Here’s a question for the Rugby League anoraks among our readers.
What do the following four Super League players have in common: Joe Westerman (Castleford), Ash Handley (Leeds), Ken Sio (Salford) and Brodie Croft (Salford)?
The answer is that they are the only four Super League players who have started in each of their clubs’ 22 Super League games so far this season.
In a season when we have heard so much about injuries causing players to be unavailable, it is surely refreshing to focus on those players who haven’t been injured and have been able to turn out for every game for their club, whichever one it may be.
Perhaps it’s remarkable that there are only four players that fall into that category, although of course there are also players in the Championship who have achieved the same feat.
And there are some Super League players who have appeared in all their team’s games while starting some of them on the bench.
For example, Salford’s Deon Cross, who has been an outstanding signing from Championship club Widnes, has started 21 games for the Red Devils, while appearing once on the bench. The same applies to Wakefield’s Matty Ashurst, who has been such a reliable player for Trinity since joining them in 2015.
Mikolaj Oledzki of Leeds has also played in every Super League game for the Rhinos, but in his case that includes 20 starts and two appearances on the bench.
There are three other Super League players who have also appeared in each of their team’s game.
Rob Mulhern of Warrington has started seven games and been on the bench 15 times; Jack Brown of Hull FC has started six times and been on the bench 16 times; and Joey Lussick has been on the St Helens bench 17 times, while only starting five times. In his case it’s easy to see why he rarely starts, when the man in possession of the hooking role in James Roby.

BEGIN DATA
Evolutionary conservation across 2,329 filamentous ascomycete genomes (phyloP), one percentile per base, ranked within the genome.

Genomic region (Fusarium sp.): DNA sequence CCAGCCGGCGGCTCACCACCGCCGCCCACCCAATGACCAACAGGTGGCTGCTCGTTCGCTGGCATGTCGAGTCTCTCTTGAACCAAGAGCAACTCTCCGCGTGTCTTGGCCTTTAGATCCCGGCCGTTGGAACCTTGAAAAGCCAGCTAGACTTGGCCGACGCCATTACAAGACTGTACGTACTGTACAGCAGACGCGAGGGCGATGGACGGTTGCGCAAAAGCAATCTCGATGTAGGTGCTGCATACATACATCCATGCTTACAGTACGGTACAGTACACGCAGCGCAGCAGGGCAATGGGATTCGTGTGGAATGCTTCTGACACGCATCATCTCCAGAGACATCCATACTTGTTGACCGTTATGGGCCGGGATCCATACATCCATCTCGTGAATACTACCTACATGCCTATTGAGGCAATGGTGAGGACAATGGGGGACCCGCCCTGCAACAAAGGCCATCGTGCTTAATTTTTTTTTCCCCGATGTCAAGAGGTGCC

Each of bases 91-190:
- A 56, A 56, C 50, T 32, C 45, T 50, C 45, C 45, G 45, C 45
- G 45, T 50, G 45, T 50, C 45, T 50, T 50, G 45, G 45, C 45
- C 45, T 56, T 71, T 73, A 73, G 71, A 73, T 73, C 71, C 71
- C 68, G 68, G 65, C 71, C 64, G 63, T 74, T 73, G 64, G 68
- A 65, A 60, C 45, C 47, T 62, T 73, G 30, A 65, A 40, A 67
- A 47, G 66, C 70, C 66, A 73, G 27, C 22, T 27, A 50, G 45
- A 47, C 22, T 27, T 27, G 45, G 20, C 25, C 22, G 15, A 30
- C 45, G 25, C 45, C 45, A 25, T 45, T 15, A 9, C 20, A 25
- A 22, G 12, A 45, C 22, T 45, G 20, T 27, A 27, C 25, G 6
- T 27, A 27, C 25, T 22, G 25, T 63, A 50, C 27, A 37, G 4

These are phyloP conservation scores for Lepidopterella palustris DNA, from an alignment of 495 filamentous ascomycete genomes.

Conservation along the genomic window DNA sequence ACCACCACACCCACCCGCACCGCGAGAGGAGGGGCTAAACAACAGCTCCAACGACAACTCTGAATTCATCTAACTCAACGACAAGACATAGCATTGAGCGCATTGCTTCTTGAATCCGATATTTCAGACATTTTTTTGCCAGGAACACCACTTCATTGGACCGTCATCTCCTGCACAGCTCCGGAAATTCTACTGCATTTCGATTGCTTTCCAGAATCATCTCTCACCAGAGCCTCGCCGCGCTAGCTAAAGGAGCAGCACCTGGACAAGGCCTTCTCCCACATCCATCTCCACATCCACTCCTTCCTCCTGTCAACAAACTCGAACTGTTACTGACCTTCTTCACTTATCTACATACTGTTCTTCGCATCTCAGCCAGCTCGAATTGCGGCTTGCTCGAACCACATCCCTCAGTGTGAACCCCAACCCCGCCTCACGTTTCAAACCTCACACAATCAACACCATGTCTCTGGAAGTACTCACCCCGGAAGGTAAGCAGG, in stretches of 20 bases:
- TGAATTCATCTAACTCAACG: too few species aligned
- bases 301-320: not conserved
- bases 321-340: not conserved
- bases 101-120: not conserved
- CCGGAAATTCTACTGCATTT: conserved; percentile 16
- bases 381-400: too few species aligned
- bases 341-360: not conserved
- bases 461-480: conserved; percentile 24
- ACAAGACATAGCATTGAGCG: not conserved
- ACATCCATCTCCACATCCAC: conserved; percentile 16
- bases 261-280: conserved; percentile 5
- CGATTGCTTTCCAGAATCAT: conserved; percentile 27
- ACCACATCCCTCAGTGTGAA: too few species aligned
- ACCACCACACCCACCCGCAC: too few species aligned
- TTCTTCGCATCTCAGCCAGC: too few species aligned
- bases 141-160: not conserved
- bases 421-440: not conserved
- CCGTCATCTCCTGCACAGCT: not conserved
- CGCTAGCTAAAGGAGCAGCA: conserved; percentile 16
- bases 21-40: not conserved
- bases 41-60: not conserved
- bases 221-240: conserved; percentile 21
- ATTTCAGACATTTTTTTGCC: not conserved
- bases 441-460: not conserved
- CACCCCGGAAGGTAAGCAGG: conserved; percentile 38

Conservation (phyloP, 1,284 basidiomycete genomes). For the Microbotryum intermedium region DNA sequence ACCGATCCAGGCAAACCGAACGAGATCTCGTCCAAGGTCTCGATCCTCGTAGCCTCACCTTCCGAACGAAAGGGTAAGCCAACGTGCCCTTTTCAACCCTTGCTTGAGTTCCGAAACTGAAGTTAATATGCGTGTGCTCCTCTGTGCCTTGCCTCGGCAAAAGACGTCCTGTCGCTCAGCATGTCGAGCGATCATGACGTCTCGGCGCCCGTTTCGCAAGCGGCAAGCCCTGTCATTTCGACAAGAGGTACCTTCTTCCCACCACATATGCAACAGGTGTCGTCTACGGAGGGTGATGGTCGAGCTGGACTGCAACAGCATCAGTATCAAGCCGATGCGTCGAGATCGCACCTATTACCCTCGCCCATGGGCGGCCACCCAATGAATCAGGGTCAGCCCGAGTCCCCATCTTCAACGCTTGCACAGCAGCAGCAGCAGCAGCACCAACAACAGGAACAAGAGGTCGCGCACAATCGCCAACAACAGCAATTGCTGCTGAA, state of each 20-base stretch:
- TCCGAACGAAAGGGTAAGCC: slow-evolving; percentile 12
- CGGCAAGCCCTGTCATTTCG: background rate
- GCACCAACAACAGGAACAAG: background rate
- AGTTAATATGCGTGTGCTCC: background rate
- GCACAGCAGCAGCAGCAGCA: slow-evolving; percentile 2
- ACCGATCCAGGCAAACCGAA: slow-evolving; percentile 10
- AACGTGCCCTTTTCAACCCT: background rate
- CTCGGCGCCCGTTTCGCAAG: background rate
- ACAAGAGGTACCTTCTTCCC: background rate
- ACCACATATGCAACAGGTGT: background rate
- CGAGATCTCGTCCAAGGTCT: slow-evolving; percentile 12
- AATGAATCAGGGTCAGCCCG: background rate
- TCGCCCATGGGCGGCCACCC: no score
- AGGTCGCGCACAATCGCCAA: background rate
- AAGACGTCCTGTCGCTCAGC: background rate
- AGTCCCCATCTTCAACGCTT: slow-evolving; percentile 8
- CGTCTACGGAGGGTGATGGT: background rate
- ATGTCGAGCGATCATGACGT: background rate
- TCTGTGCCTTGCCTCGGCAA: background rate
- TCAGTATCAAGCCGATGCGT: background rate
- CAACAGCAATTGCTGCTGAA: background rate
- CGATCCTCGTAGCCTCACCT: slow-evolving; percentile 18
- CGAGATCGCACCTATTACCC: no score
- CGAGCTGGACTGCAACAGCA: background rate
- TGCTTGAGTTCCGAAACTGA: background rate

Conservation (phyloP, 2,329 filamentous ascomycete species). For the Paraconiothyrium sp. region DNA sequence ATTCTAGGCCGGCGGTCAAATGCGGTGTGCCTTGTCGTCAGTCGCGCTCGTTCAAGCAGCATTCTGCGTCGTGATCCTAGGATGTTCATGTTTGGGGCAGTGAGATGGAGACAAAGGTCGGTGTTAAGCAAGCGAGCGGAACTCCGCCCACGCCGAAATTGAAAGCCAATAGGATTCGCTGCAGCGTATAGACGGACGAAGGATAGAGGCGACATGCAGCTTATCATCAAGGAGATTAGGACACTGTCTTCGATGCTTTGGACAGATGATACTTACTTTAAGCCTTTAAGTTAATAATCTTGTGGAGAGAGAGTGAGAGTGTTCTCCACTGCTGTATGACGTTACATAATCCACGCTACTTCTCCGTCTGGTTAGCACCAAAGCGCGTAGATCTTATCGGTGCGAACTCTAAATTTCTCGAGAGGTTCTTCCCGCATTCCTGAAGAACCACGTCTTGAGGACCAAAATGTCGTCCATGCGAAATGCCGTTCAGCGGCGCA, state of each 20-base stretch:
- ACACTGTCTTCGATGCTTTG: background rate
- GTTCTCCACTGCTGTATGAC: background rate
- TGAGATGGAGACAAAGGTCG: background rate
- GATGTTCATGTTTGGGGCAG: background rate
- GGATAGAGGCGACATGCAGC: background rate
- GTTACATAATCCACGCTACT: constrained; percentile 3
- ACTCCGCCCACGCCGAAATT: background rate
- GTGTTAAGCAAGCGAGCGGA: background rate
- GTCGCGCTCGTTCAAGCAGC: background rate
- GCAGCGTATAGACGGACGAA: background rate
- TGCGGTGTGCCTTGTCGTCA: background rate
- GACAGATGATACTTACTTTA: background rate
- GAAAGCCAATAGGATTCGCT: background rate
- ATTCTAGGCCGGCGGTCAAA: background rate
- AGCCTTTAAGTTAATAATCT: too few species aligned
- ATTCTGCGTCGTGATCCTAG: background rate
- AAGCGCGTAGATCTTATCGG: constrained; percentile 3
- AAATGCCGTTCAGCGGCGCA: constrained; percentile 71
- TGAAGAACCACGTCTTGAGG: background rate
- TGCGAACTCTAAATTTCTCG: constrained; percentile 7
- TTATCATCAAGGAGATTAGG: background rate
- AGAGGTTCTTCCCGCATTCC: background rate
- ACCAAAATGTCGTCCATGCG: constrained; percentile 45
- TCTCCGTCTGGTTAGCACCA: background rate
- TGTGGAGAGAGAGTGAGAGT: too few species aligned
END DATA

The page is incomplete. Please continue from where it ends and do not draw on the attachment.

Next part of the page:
I’m tempted to say that all these players, when players all around them are going down like ninepins, deserve some sort of a medal.
I certainly believe there should be some sort of special award at the Man of Steel night for players who have played in every game of the season.
Meanwhile, there is one player in the Championship who has also played in every one of his side’s 22 games, but has started all 22 games on the bench.
That is Sheffield Eagles’ Blake Broadbent.
Will he get one starting spot before the end of the season.
I’ll watch with interest.
Greeks bearing gifts
I was delighted to see that the Greek government has at last agreed to fully recognise Rugby League in that country, after many years of frustration for the Greek Rugby League.
I’m glad to see that recognition has been given before the Greek team takes part in its first Rugby League World Cup campaign.
Greece will play England at Sheffield’s Bramall Lane later this year and they will no doubt have a team made up of heritage players, largely from Australia.
They are one of the World Cup sides whose fortunes are quite hard to predict when the tournament begins.
Rugby League’s chief scout
I was very sad to learn of the death recently of Eric Hawley, who was a legendary Rugby League scout for several of our biggest clubs, including Bradford when they were at the height of their powers, Leeds and Wigan.
Eric was the man who signed Jason Robinson for Wigan, but perhaps his greatest day, in hindsight was when he signed two young lads called Ellery Hanley and Henderson Gill on the same day for the then Bradford Northern.
Of course both players eventually played for Wigan and both enjoyed Wembley glory in famous Challenge Cup Finals.
Eric was probably the greatest talent spotter Rugby League in this country has ever seen.
In talking to his son Gary, to whom I extend my warm condolences for his loss, I learned that there was only one player who Eric didn’t recommend for signing who he would later reproach himself for.
That was Barrie McDermott, who certainly showed why he was in the very top rank of Rugby League forwards.
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